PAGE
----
For example, James Woods was censored on Twitter because he posted “#HangThemAll” in reference to those federal agents who participated in the Trump-Russia conspiracy theory investigation who he thought might be traitors for pursuing false allegations.

The Mitch McConnell campaign had its Twitter account suspended because they posted a video to criticize extremists who were calling for violence against Senate Majority Leader Mitch McConnell (R-Ky.).

The_Donald subreddit group on Reddit, the largest pro-Trump subreddit, got quarantined because a tiny number of posters there advocated violence against police and government officials. The vast majority of 773,000 posters there are pro-law enforcement, but that doesn’t matter. Reddit said the subreddit was quarantined because the moderators did not remove a few posts out of the tens of thousands that are posted every day, and yet the posts in question were never even reported to the moderators.

President Trump is well aware of how social media companies are suppressing conservatives in the name of eradicating hate speech. He just hosted a social media summit at the White House in July where he declared, “Big tech must not censor the voices of the American people,” adding, “I’m directing my administration to explore all regulatory and legislative solutions to protect free speech and the free-speech rights of all Americans.”

The President noted the removal of tweets by Twitter of actor James Woods as an example of the type of censorship taking place, saying, “James Woods. I don’t know James, but he’s an interesting guy and he’s a conservative guy. And he is a straight shooter. He’s tough. But when they want to take him off — and other people like him; many in this room, some in this room — it’s a very, very bad — it’s a very bad thing.”

In the meantime, groups that openly advocate violence against perceived political opponents like Antifa have widespread social media presences on sites like Facebook and Twitter. Many of the recent mass shooters had active social media profiles that were not policed by these big tech companies or reported to authorities in time to prevent their attacks. The point is, in the name of preventing supposed political extremism, social media companies are already proving they’re not very good at it. They flag false positives and ignore openly violent groups.

Meaning, even if the Justice Department and social media companies were to attempt to “develop tools that can detect mass shooters before they strike,” they would most probably be ineffective and in the meantime be used to target unpopular speech and to engage in censorship. It already has. The people who would use these tools already think Trump supporters and Republicans are Nazis and white supremacists who do not deserve rights, and who want to label Christian, family-oriented groups as hate groups because they do not embrace gay marriage.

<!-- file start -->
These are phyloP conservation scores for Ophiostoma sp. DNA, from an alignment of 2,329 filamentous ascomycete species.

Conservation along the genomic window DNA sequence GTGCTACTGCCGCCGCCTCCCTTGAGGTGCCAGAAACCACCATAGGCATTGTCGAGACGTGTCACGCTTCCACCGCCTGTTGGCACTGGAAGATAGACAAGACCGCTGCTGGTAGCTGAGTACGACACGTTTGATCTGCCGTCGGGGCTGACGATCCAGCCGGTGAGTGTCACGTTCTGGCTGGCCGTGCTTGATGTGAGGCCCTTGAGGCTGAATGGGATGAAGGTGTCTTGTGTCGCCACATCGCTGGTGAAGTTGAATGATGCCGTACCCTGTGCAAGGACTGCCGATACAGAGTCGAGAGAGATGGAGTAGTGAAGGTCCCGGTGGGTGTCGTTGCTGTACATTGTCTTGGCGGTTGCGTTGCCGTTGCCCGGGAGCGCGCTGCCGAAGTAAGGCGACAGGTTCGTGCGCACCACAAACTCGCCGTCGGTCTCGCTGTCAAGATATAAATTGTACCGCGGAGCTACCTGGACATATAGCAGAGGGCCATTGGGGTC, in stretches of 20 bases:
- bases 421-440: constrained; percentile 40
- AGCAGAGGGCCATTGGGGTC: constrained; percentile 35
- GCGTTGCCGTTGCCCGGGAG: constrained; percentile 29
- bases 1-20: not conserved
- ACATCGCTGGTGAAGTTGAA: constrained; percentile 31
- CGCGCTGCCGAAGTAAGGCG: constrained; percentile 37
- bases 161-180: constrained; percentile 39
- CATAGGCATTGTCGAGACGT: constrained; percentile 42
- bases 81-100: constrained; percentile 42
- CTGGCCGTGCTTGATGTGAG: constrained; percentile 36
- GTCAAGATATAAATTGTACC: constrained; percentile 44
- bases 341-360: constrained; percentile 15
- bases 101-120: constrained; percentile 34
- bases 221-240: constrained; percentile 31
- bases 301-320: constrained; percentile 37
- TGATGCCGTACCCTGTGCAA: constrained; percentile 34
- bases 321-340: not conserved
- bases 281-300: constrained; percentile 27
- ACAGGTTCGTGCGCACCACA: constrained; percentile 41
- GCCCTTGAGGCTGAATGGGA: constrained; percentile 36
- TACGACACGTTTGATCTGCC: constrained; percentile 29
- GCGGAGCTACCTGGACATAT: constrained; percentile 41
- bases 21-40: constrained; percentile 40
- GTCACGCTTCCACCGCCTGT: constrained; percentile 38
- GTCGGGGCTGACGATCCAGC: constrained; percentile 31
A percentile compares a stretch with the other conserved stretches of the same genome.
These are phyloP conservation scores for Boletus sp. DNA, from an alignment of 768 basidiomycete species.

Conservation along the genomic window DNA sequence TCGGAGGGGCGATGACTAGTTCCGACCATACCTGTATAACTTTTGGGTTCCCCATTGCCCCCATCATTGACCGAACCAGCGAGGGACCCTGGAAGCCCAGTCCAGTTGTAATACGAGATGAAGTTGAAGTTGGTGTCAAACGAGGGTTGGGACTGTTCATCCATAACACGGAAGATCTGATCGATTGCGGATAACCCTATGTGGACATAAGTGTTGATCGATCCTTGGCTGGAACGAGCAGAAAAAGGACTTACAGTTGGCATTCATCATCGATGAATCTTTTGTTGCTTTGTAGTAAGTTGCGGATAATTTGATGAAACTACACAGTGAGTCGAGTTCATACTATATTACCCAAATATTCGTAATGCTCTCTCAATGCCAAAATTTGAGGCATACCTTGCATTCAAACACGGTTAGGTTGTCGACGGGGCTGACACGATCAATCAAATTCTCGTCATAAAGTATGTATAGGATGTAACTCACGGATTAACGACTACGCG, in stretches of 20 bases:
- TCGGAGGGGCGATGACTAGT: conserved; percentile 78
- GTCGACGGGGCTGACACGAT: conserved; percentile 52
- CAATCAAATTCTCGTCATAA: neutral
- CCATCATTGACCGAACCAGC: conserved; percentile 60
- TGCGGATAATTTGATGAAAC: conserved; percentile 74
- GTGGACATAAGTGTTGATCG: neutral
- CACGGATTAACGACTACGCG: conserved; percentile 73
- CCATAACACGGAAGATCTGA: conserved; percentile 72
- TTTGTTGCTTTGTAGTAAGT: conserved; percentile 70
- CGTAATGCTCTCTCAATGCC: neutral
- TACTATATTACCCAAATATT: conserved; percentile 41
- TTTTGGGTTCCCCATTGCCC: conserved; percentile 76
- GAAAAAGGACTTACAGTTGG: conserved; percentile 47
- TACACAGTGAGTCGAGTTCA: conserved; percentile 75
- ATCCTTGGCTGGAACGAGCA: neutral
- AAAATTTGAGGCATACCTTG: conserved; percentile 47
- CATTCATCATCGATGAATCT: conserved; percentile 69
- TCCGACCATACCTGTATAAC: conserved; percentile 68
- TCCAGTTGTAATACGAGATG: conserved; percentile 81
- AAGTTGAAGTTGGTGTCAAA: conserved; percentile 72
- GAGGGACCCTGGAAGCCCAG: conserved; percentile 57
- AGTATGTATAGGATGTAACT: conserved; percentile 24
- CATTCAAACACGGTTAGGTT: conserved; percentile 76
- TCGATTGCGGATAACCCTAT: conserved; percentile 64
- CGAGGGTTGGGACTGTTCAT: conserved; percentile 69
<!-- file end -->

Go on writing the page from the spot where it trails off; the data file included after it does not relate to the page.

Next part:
In short, it would mean we had invited the thought police to oversee our republic. Maybe we already have.

This is the reason why these mass surveillance programs have been considered a failure publicly but kept on being developed on the classified side of the question.  This is the reason William Binney resigned from the NSA in 2001. What’s sick is that these same types of authorities including the Foreign Intelligence Surveillance Act were the ones used by the FBI to look into fictitious allegations that Trump and members of his campaign were Russian agents. What is frightening is the prospect that these authorities might now be turned on the American people — again.

Now, I do not believe that any of this is what President Trump has in mind, but the road to hell is paved with good intentions. For those who think these tools will be used for good, whatever can be used against groups you don’t like can also be turned against other groups you do like.

The fact is the federal government does not have a very good track record with operating these types of programs, and we have already seen an abundance of evidence they have been abused to target not those who are violent or pose any real threat to national security, but are political opponents. Trump knows this first hand, better than anyone.

We haven’t even cleaned up the prior messes left behind by foolish attempts to create a surveillance state and thought police. Let’s not create another mess, Mr. President.

Robert Romano is the Vice President of Public Policy at Americans for Limited Government.